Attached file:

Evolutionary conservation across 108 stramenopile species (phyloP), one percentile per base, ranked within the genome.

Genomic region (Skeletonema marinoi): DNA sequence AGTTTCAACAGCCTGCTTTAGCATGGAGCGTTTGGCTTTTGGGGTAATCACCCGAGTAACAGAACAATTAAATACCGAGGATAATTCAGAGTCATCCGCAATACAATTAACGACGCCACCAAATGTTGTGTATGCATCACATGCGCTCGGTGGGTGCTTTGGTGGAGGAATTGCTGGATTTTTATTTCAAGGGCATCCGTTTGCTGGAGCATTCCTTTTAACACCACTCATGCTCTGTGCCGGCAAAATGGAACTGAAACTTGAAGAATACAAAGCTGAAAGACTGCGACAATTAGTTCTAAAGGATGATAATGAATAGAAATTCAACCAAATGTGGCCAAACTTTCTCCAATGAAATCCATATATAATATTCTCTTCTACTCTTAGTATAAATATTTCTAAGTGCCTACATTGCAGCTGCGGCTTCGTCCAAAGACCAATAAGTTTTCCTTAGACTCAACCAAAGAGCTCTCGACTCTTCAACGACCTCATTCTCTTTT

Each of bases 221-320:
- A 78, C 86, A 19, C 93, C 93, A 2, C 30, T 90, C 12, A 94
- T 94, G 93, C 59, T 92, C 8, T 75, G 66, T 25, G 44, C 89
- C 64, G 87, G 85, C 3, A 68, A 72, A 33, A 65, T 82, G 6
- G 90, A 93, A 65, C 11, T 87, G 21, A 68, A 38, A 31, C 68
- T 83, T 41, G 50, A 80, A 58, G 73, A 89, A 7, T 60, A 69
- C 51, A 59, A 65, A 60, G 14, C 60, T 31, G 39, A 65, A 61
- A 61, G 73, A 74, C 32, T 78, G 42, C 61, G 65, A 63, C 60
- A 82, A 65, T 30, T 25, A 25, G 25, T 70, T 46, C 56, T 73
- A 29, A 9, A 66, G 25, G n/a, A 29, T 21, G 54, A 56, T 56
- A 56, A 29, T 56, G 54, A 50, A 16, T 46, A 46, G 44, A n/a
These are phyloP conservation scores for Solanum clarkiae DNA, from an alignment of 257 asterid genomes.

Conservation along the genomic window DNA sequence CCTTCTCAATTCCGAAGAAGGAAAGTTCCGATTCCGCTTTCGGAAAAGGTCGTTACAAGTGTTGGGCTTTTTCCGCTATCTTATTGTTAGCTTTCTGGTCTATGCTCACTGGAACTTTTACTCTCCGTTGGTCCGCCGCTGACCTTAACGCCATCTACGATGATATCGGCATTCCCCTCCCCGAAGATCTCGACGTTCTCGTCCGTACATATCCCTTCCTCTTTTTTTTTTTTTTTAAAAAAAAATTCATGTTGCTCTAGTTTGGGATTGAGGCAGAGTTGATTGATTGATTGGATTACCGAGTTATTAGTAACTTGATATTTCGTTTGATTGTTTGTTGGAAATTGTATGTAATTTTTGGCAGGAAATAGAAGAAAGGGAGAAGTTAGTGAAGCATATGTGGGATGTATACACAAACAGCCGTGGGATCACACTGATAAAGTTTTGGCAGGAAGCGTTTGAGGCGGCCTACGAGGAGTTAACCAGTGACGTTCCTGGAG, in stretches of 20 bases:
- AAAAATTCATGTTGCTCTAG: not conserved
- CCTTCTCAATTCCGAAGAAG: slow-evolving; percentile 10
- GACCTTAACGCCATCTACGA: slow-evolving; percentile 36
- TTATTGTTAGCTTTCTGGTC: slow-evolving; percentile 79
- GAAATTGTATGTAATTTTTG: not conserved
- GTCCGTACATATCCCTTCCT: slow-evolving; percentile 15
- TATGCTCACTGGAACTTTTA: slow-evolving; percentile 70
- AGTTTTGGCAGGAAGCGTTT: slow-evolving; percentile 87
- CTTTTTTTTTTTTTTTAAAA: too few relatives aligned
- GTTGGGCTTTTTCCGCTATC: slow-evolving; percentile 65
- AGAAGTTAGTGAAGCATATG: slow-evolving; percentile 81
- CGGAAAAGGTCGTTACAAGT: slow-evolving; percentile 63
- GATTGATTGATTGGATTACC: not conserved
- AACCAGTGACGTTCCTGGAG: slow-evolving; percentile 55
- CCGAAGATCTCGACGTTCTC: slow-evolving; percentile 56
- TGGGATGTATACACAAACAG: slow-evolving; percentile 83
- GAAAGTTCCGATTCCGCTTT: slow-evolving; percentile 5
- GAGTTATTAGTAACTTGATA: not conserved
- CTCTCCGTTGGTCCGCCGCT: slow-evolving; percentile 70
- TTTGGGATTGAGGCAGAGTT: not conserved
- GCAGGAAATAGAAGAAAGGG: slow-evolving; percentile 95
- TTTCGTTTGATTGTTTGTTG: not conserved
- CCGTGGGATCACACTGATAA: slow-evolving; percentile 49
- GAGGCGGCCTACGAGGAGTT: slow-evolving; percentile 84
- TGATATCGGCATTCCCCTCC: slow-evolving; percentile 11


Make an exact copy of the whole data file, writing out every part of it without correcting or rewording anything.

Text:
Evolutionary conservation across 108 stramenopile species (phyloP), one percentile per base, ranked within the genome.

Genomic region (Skeletonema marinoi): DNA sequence AGTTTCAACAGCCTGCTTTAGCATGGAGCGTTTGGCTTTTGGGGTAATCACCCGAGTAACAGAACAATTAAATACCGAGGATAATTCAGAGTCATCCGCAATACAATTAACGACGCCACCAAATGTTGTGTATGCATCACATGCGCTCGGTGGGTGCTTTGGTGGAGGAATTGCTGGATTTTTATTTCAAGGGCATCCGTTTGCTGGAGCATTCCTTTTAACACCACTCATGCTCTGTGCCGGCAAAATGGAACTGAAACTTGAAGAATACAAAGCTGAAAGACTGCGACAATTAGTTCTAAAGGATGATAATGAATAGAAATTCAACCAAATGTGGCCAAACTTTCTCCAATGAAATCCATATATAATATTCTCTTCTACTCTTAGTATAAATATTTCTAAGTGCCTACATTGCAGCTGCGGCTTCGTCCAAAGACCAATAAGTTTTCCTTAGACTCAACCAAAGAGCTCTCGACTCTTCAACGACCTCATTCTCTTTT

Each of bases 221-320:
- A 78, C 86, A 19, C 93, C 93, A 2, C 30, T 90, C 12, A 94
- T 94, G 93, C 59, T 92, C 8, T 75, G 66, T 25, G 44, C 89
- C 64, G 87, G 85, C 3, A 68, A 72, A 33, A 65, T 82, G 6
- G 90, A 93, A 65, C 11, T 87, G 21, A 68, A 38, A 31, C 68
- T 83, T 41, G 50, A 80, A 58, G 73, A 89, A 7, T 60, A 69
- C 51, A 59, A 65, A 60, G 14, C 60, T 31, G 39, A 65, A 61
- A 61, G 73, A 74, C 32, T 78, G 42, C 61, G 65, A 63, C 60
- A 82, A 65, T 30, T 25, A 25, G 25, T 70, T 46, C 56, T 73
- A 29, A 9, A 66, G 25, G n/a, A 29, T 21, G 54, A 56, T 56
- A 56, A 29, T 56, G 54, A 50, A 16, T 46, A 46, G 44, A n/a
These are phyloP conservation scores for Solanum clarkiae DNA, from an alignment of 257 asterid genomes.

Conservation along the genomic window DNA sequence CCTTCTCAATTCCGAAGAAGGAAAGTTCCGATTCCGCTTTCGGAAAAGGTCGTTACAAGTGTTGGGCTTTTTCCGCTATCTTATTGTTAGCTTTCTGGTCTATGCTCACTGGAACTTTTACTCTCCGTTGGTCCGCCGCTGACCTTAACGCCATCTACGATGATATCGGCATTCCCCTCCCCGAAGATCTCGACGTTCTCGTCCGTACATATCCCTTCCTCTTTTTTTTTTTTTTTAAAAAAAAATTCATGTTGCTCTAGTTTGGGATTGAGGCAGAGTTGATTGATTGATTGGATTACCGAGTTATTAGTAACTTGATATTTCGTTTGATTGTTTGTTGGAAATTGTATGTAATTTTTGGCAGGAAATAGAAGAAAGGGAGAAGTTAGTGAAGCATATGTGGGATGTATACACAAACAGCCGTGGGATCACACTGATAAAGTTTTGGCAGGAAGCGTTTGAGGCGGCCTACGAGGAGTTAACCAGTGACGTTCCTGGAG, in stretches of 20 bases:
- AAAAATTCATGTTGCTCTAG: not conserved
- CCTTCTCAATTCCGAAGAAG: slow-evolving; percentile 10
- GACCTTAACGCCATCTACGA: slow-evolving; percentile 36
- TTATTGTTAGCTTTCTGGTC: slow-evolving; percentile 79
- GAAATTGTATGTAATTTTTG: not conserved
- GTCCGTACATATCCCTTCCT: slow-evolving; percentile 15
- TATGCTCACTGGAACTTTTA: slow-evolving; percentile 70
- AGTTTTGGCAGGAAGCGTTT: slow-evolving; percentile 87
- CTTTTTTTTTTTTTTTAAAA: too few relatives aligned
- GTTGGGCTTTTTCCGCTATC: slow-evolving; percentile 65
- AGAAGTTAGTGAAGCATATG: slow-evolving; percentile 81
- CGGAAAAGGTCGTTACAAGT: slow-evolving; percentile 63
- GATTGATTGATTGGATTACC: not conserved
- AACCAGTGACGTTCCTGGAG: slow-evolving; percentile 55
- CCGAAGATCTCGACGTTCTC: slow-evolving; percentile 56
- TGGGATGTATACACAAACAG: slow-evolving; percentile 83
- GAAAGTTCCGATTCCGCTTT: slow-evolving; percentile 5
- GAGTTATTAGTAACTTGATA: not conserved
- CTCTCCGTTGGTCCGCCGCT: slow-evolving; percentile 70
- TTTGGGATTGAGGCAGAGTT: not conserved
- GCAGGAAATAGAAGAAAGGG: slow-evolving; percentile 95
- TTTCGTTTGATTGTTTGTTG: not conserved
- CCGTGGGATCACACTGATAA: slow-evolving; percentile 49
- GAGGCGGCCTACGAGGAGTT: slow-evolving; percentile 84
- TGATATCGGCATTCCCCTCC: slow-evolving; percentile 11